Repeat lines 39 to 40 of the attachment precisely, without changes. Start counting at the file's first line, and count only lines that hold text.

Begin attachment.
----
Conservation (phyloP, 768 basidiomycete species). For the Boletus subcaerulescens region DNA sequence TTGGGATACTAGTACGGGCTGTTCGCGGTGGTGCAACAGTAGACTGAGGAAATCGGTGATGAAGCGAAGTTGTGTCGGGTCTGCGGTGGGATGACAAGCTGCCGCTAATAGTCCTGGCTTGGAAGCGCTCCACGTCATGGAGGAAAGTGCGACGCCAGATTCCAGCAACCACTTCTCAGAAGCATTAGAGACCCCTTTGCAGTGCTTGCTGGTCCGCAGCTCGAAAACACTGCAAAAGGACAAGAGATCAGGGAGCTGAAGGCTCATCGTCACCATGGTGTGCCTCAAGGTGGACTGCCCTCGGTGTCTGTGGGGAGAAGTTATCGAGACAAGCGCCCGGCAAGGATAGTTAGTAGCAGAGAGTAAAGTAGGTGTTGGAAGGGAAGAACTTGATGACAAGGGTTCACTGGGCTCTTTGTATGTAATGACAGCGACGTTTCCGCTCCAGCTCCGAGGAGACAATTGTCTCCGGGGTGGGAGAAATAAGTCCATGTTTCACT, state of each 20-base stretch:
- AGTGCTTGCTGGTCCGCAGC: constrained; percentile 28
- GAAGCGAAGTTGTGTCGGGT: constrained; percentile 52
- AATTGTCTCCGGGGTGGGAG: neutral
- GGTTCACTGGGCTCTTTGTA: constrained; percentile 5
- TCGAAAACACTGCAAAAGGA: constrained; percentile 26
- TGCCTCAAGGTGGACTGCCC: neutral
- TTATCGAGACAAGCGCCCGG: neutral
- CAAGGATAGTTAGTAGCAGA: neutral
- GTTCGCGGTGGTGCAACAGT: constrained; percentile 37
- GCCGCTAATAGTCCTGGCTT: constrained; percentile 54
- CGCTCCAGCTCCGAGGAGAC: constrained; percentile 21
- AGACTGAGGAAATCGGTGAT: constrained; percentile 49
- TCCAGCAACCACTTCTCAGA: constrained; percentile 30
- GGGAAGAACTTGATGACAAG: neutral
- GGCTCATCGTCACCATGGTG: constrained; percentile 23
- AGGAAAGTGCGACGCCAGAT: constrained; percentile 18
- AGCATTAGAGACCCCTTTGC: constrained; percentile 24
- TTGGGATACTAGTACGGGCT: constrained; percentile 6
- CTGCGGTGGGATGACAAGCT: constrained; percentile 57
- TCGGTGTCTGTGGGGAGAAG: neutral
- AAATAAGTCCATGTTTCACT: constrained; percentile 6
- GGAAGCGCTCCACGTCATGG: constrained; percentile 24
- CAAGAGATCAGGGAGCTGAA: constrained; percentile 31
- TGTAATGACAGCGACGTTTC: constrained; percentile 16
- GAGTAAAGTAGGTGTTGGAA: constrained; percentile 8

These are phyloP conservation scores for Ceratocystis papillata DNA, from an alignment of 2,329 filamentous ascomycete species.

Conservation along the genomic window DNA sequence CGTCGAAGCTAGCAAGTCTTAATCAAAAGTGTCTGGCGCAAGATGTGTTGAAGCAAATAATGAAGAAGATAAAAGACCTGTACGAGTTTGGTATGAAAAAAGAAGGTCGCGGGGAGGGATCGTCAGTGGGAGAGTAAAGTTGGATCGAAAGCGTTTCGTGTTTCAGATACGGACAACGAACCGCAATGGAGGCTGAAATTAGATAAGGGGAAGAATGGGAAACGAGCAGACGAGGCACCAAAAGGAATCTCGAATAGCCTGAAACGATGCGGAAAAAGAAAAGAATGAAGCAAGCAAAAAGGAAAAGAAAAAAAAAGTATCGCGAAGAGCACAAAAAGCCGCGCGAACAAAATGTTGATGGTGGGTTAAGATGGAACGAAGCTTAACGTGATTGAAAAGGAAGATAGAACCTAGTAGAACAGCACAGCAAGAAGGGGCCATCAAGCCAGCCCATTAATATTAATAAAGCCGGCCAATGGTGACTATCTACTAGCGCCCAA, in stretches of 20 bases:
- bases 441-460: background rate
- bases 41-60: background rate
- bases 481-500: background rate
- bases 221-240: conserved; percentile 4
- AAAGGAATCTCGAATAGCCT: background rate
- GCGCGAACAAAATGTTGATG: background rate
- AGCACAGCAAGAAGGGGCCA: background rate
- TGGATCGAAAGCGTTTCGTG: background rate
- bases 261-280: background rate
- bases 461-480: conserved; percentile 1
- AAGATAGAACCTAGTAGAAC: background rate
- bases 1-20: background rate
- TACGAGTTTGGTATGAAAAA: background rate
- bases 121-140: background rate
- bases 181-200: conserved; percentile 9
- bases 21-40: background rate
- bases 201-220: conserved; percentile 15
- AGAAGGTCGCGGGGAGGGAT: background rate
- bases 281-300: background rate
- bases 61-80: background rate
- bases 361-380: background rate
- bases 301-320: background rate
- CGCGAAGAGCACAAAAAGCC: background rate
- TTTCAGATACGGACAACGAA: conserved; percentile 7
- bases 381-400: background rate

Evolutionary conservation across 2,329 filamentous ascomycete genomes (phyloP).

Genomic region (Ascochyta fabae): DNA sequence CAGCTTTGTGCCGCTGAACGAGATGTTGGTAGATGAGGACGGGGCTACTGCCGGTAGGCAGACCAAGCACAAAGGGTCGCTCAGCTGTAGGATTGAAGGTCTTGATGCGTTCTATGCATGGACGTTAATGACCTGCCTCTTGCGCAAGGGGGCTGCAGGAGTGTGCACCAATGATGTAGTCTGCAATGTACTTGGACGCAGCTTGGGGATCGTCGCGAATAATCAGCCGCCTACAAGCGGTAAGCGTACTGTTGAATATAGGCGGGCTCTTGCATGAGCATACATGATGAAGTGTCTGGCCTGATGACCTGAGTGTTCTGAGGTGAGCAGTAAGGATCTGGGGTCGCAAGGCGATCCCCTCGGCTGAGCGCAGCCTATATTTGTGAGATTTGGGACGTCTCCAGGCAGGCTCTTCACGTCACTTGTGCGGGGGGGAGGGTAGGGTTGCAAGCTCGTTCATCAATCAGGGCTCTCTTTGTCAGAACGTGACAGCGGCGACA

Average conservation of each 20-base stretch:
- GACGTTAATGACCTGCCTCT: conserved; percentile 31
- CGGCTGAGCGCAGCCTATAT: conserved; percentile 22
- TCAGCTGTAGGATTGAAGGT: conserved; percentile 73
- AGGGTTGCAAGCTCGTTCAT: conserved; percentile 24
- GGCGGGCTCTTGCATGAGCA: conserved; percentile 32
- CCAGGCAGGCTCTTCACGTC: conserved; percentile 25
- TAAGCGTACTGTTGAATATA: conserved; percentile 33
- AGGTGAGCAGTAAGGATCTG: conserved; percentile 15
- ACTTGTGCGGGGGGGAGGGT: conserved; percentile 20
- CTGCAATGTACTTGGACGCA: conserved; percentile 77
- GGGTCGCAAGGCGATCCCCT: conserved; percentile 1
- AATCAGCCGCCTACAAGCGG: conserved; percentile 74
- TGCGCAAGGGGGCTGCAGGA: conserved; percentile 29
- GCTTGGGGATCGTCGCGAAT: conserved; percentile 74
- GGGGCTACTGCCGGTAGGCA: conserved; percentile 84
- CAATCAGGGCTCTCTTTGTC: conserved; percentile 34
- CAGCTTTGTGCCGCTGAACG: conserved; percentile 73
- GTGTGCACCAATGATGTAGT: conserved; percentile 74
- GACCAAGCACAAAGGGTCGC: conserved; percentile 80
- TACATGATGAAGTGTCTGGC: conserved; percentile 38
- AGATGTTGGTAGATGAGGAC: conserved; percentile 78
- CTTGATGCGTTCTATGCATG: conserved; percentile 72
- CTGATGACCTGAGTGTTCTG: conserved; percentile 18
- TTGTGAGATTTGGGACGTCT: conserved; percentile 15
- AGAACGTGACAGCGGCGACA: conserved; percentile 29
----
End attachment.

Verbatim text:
- AAGATAGAACCTAGTAGAAC: background rate
- bases 1-20: background rate